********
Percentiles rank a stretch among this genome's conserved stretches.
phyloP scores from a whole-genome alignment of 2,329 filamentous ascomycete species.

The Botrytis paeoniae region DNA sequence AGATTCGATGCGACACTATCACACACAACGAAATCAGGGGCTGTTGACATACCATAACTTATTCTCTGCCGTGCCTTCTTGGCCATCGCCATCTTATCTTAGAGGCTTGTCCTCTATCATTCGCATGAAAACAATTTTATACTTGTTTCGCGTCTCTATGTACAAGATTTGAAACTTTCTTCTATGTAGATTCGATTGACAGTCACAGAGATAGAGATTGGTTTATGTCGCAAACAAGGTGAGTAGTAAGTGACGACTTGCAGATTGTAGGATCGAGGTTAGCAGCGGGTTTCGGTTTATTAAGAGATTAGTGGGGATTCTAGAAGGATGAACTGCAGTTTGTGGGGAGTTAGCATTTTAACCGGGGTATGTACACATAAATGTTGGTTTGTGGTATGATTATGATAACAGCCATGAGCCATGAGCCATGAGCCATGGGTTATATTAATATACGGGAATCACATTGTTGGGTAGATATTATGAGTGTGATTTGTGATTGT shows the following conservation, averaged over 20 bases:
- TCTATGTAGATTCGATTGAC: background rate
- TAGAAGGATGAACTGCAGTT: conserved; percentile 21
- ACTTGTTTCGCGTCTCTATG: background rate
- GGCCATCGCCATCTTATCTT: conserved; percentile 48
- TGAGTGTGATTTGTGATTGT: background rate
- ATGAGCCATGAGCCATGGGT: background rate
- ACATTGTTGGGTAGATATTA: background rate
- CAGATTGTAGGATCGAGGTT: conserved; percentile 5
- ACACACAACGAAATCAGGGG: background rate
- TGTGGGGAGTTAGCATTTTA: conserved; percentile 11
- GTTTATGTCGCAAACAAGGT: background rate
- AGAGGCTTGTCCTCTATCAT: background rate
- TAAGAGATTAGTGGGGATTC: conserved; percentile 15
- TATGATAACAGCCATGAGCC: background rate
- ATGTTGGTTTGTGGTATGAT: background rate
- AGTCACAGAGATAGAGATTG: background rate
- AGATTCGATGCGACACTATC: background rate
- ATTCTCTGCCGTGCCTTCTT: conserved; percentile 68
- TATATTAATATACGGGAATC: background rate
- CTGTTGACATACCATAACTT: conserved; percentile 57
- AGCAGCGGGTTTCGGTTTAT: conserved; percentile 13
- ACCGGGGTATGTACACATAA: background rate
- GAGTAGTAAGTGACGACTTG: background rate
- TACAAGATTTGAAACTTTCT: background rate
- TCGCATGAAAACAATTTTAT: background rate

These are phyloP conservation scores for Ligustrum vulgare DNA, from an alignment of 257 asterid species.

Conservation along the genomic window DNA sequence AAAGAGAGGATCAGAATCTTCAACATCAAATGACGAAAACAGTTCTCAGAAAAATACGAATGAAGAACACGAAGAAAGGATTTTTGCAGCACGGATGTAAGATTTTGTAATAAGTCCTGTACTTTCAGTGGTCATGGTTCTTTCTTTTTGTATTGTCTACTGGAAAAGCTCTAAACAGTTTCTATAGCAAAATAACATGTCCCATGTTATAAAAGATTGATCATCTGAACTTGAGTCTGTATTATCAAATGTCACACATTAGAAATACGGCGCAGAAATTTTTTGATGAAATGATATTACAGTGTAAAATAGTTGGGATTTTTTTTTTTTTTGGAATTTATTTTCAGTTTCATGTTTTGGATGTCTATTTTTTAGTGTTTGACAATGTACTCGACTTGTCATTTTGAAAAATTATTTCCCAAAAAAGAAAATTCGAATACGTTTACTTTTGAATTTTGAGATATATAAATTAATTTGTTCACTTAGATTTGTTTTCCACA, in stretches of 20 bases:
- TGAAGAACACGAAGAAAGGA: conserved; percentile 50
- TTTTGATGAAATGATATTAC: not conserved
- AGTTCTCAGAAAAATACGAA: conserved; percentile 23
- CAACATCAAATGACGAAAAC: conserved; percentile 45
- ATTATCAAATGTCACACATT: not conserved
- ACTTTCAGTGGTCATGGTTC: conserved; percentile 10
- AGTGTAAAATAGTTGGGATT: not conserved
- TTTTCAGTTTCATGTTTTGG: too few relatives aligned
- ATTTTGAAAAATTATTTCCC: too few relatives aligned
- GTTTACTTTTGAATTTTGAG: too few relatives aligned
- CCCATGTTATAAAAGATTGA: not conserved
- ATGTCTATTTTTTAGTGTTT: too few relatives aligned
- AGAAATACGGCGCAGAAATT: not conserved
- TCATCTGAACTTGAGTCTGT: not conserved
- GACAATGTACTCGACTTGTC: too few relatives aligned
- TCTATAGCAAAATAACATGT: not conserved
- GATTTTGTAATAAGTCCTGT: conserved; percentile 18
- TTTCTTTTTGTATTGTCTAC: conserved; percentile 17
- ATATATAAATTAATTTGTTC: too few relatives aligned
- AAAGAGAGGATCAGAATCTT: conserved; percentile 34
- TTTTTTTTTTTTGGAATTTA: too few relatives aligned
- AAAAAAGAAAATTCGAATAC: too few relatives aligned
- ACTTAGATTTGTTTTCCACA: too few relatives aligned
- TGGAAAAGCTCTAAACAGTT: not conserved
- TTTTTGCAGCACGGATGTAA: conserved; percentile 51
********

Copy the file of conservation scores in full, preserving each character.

Percentiles rank a stretch among this genome's conserved stretches.
phyloP scores from a whole-genome alignment of 2,329 filamentous ascomycete species.

The Botrytis paeoniae region DNA sequence AGATTCGATGCGACACTATCACACACAACGAAATCAGGGGCTGTTGACATACCATAACTTATTCTCTGCCGTGCCTTCTTGGCCATCGCCATCTTATCTTAGAGGCTTGTCCTCTATCATTCGCATGAAAACAATTTTATACTTGTTTCGCGTCTCTATGTACAAGATTTGAAACTTTCTTCTATGTAGATTCGATTGACAGTCACAGAGATAGAGATTGGTTTATGTCGCAAACAAGGTGAGTAGTAAGTGACGACTTGCAGATTGTAGGATCGAGGTTAGCAGCGGGTTTCGGTTTATTAAGAGATTAGTGGGGATTCTAGAAGGATGAACTGCAGTTTGTGGGGAGTTAGCATTTTAACCGGGGTATGTACACATAAATGTTGGTTTGTGGTATGATTATGATAACAGCCATGAGCCATGAGCCATGAGCCATGGGTTATATTAATATACGGGAATCACATTGTTGGGTAGATATTATGAGTGTGATTTGTGATTGT shows the following conservation, averaged over 20 bases:
- TCTATGTAGATTCGATTGAC: background rate
- TAGAAGGATGAACTGCAGTT: conserved; percentile 21
- ACTTGTTTCGCGTCTCTATG: background rate
- GGCCATCGCCATCTTATCTT: conserved; percentile 48
- TGAGTGTGATTTGTGATTGT: background rate
- ATGAGCCATGAGCCATGGGT: background rate
- ACATTGTTGGGTAGATATTA: background rate
- CAGATTGTAGGATCGAGGTT: conserved; percentile 5
- ACACACAACGAAATCAGGGG: background rate
- TGTGGGGAGTTAGCATTTTA: conserved; percentile 11
- GTTTATGTCGCAAACAAGGT: background rate
- AGAGGCTTGTCCTCTATCAT: background rate
- TAAGAGATTAGTGGGGATTC: conserved; percentile 15
- TATGATAACAGCCATGAGCC: background rate
- ATGTTGGTTTGTGGTATGAT: background rate
- AGTCACAGAGATAGAGATTG: background rate
- AGATTCGATGCGACACTATC: background rate
- ATTCTCTGCCGTGCCTTCTT: conserved; percentile 68
- TATATTAATATACGGGAATC: background rate
- CTGTTGACATACCATAACTT: conserved; percentile 57
- AGCAGCGGGTTTCGGTTTAT: conserved; percentile 13
- ACCGGGGTATGTACACATAA: background rate
- GAGTAGTAAGTGACGACTTG: background rate
- TACAAGATTTGAAACTTTCT: background rate
- TCGCATGAAAACAATTTTAT: background rate

These are phyloP conservation scores for Ligustrum vulgare DNA, from an alignment of 257 asterid species.

Conservation along the genomic window DNA sequence AAAGAGAGGATCAGAATCTTCAACATCAAATGACGAAAACAGTTCTCAGAAAAATACGAATGAAGAACACGAAGAAAGGATTTTTGCAGCACGGATGTAAGATTTTGTAATAAGTCCTGTACTTTCAGTGGTCATGGTTCTTTCTTTTTGTATTGTCTACTGGAAAAGCTCTAAACAGTTTCTATAGCAAAATAACATGTCCCATGTTATAAAAGATTGATCATCTGAACTTGAGTCTGTATTATCAAATGTCACACATTAGAAATACGGCGCAGAAATTTTTTGATGAAATGATATTACAGTGTAAAATAGTTGGGATTTTTTTTTTTTTTGGAATTTATTTTCAGTTTCATGTTTTGGATGTCTATTTTTTAGTGTTTGACAATGTACTCGACTTGTCATTTTGAAAAATTATTTCCCAAAAAAGAAAATTCGAATACGTTTACTTTTGAATTTTGAGATATATAAATTAATTTGTTCACTTAGATTTGTTTTCCACA, in stretches of 20 bases:
- TGAAGAACACGAAGAAAGGA: conserved; percentile 50
- TTTTGATGAAATGATATTAC: not conserved
- AGTTCTCAGAAAAATACGAA: conserved; percentile 23
- CAACATCAAATGACGAAAAC: conserved; percentile 45
- ATTATCAAATGTCACACATT: not conserved
- ACTTTCAGTGGTCATGGTTC: conserved; percentile 10
- AGTGTAAAATAGTTGGGATT: not conserved
- TTTTCAGTTTCATGTTTTGG: too few relatives aligned
- ATTTTGAAAAATTATTTCCC: too few relatives aligned
- GTTTACTTTTGAATTTTGAG: too few relatives aligned
- CCCATGTTATAAAAGATTGA: not conserved
- ATGTCTATTTTTTAGTGTTT: too few relatives aligned
- AGAAATACGGCGCAGAAATT: not conserved
- TCATCTGAACTTGAGTCTGT: not conserved
- GACAATGTACTCGACTTGTC: too few relatives aligned
- TCTATAGCAAAATAACATGT: not conserved
- GATTTTGTAATAAGTCCTGT: conserved; percentile 18
- TTTCTTTTTGTATTGTCTAC: conserved; percentile 17
- ATATATAAATTAATTTGTTC: too few relatives aligned
- AAAGAGAGGATCAGAATCTT: conserved; percentile 34
- TTTTTTTTTTTTGGAATTTA: too few relatives aligned
- AAAAAAGAAAATTCGAATAC: too few relatives aligned
- ACTTAGATTTGTTTTCCACA: too few relatives aligned
- TGGAAAAGCTCTAAACAGTT: not conserved
- TTTTTGCAGCACGGATGTAA: conserved; percentile 51